Hope for the unseen

What is hope? Scripture is helpful in this regard. Roman 8:24, 25: “For we are saved by hope: but hope that is seen is not hope: for what a man seeth, why doth he yet hope for? But if we hope for that we see not, then do we with patience wait for it.” Hope is patiently waiting for something you cannot see. If you can see it, it is not hope at all, because it is already a reality. Think of the young man and woman who are engaged to be married and eagerly await the day when they will be wed. The day has not become a reality yet, but they with patience (most of the time) wait for it. At this point they can only hope for that day, because it is not yet a reality, it is “unseen.” You cannot hope for something you already have. A child holding an ice cream cone does not say, “I hope I will get an ice cream cone today,” because he already has one.

What then is our hope? Our hope is the resurrection of our bodies in the last day. “Knowing that he which raised up the Lord Jesus shall raise up us also by Jesus, and shall present us with you” (2 Cor. 4:14). This is something to hope for! The resurrection of our bodies when “in my flesh shall I see God” (Job 19:26). What greater hope can there be for us? What makes us even more earnest in our hope for the resurrection is that it is eternal. “While we look not at the things which are seen, but at the things which are not seen: for the things which are seen are temporal; but the things which are not seen are eternal” (2 Cor. 4:18). The outcome of the hope of the young man and woman we talked about earlier is marriage. Marriage is not eternal, and neither is the ice cream cone the child has in his hand. But the outcome of our hope in the resurrection is eternal! This is true hope. Our hope is also for something that is far greater than the worries of this present day. Look at the context of verse 18: “For our light affliction, which is but for a moment, worketh for us a far more exceeding and eternal weight of glory” (2 Cor. 4:17). Also Romans 8:18: “For I reckon that the sufferings of this present time are not worthy to be compared with the glory which shall be revealed in us.” All the events of our earthly lives are only temporary, but our hope lies in that which is eternal. In this hope is our salvation. More on this next time.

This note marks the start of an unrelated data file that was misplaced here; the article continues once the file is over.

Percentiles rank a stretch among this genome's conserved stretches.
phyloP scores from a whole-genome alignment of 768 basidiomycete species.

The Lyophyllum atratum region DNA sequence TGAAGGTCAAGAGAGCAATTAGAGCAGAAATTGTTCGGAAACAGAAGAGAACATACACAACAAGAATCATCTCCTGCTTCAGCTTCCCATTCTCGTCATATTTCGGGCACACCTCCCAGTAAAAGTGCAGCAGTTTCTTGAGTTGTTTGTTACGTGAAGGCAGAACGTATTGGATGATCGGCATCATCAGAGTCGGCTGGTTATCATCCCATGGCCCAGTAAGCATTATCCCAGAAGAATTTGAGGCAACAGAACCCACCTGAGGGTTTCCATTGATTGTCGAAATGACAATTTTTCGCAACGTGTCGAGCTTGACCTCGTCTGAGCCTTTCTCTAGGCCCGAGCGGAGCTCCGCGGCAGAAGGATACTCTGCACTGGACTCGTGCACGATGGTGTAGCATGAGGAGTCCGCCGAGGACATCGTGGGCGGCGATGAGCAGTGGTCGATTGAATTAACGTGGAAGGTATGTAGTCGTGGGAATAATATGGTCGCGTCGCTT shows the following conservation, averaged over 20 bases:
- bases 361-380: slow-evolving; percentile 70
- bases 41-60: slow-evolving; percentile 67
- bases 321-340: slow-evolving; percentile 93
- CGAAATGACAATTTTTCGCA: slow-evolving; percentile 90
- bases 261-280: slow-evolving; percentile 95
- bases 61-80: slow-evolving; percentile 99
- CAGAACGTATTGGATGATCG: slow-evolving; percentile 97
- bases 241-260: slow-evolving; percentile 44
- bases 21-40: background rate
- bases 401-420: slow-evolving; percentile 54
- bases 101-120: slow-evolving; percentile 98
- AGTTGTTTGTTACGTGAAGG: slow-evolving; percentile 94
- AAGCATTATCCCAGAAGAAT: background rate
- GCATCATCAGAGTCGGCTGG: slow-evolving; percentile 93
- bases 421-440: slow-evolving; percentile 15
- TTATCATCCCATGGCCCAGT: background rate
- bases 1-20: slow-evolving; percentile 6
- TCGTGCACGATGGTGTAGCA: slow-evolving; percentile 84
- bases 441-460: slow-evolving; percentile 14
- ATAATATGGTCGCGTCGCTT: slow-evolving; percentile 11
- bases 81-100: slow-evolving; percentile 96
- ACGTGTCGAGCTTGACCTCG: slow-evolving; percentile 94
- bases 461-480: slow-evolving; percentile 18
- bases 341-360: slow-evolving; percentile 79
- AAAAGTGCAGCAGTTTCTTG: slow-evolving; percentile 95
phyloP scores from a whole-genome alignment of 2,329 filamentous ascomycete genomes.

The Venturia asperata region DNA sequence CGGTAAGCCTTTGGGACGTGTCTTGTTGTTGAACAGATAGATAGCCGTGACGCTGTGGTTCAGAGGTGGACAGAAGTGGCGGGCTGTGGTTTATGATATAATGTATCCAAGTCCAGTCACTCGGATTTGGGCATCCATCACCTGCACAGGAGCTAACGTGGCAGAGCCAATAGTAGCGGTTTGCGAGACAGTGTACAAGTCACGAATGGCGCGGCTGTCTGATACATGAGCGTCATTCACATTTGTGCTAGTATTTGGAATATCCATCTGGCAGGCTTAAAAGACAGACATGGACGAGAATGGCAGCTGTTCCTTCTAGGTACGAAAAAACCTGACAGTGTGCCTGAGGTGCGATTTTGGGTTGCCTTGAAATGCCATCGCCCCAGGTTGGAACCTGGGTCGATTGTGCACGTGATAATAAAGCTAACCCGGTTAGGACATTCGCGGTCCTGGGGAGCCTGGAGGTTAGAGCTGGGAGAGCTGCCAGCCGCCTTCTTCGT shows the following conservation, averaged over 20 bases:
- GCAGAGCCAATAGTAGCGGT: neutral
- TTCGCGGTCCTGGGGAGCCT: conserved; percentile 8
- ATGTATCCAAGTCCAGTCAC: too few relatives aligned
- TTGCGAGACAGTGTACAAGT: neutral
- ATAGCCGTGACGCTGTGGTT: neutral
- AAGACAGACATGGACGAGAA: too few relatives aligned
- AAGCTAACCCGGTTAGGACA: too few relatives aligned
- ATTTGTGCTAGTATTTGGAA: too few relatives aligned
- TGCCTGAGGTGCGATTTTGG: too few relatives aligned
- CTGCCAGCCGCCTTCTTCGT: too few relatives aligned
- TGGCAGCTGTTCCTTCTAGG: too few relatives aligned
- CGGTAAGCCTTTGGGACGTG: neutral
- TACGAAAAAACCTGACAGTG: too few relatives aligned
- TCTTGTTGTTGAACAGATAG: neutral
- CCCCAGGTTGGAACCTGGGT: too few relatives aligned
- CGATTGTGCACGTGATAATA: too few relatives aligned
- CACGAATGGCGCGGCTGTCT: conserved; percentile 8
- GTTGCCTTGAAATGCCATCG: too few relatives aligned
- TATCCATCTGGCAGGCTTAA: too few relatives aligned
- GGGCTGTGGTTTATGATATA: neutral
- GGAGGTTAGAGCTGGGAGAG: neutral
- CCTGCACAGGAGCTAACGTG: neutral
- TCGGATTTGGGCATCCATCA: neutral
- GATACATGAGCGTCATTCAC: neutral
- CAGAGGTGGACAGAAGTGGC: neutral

The believer’s hope for heaven

It is inevitable that we will die. “All go unto one place; all are of the dust, and all turn to dust again” (Ecclesiastes 3:20). Death is something that if we have not come face to face with in our own families, we have probably dealt with it with our friends. Even if it is not death itself, but a terminal illness we are facing or we see someone else dealing with, the reality is always present. Death. Cold, lifeless, all-encompassing, relationship-rending death. Whether it is an abrupt end of existence on this earth or the slow decay of this body, it is all the same. Death.

But is there no hope at all in death? Of course there is. We have a hope that only a child of God can have. Our hope is in the resurrection. “Behold, I shew you a mystery; We shall not all sleep, but we shall all be changed, In a moment, in the twinkling of an eye, at the last trump: for the trumpet shall sound, and the dead shall be raised incorruptible, and we shall be changed” (1 Corinthians 15:51, 52). We are assured that “the sufferings of this present time are not worthy to be compared with the glory which shall be revealed in us” (Romans 8:18). In this we “groan within ourselves, waiting for the adoption, to wit, the redemption of our body” (v 23).

Our hope is for that which is unseen, “for we walk by faith, not by sight” (2 Corinthians 5:7). “Hope that is seen is not hope: for what a man seeth, why doth he yet hope for? (Romans 8:24).

In this hope we are comforted in the face of death. In this hope we have contentment. In this hope we have the beginning of eternal joy. In this hope we have peace. In this hope we are saved. On this hope we meditate. In this hope we glorify God. Of this hope we testify. These aspects of hope we will address in future blog posts.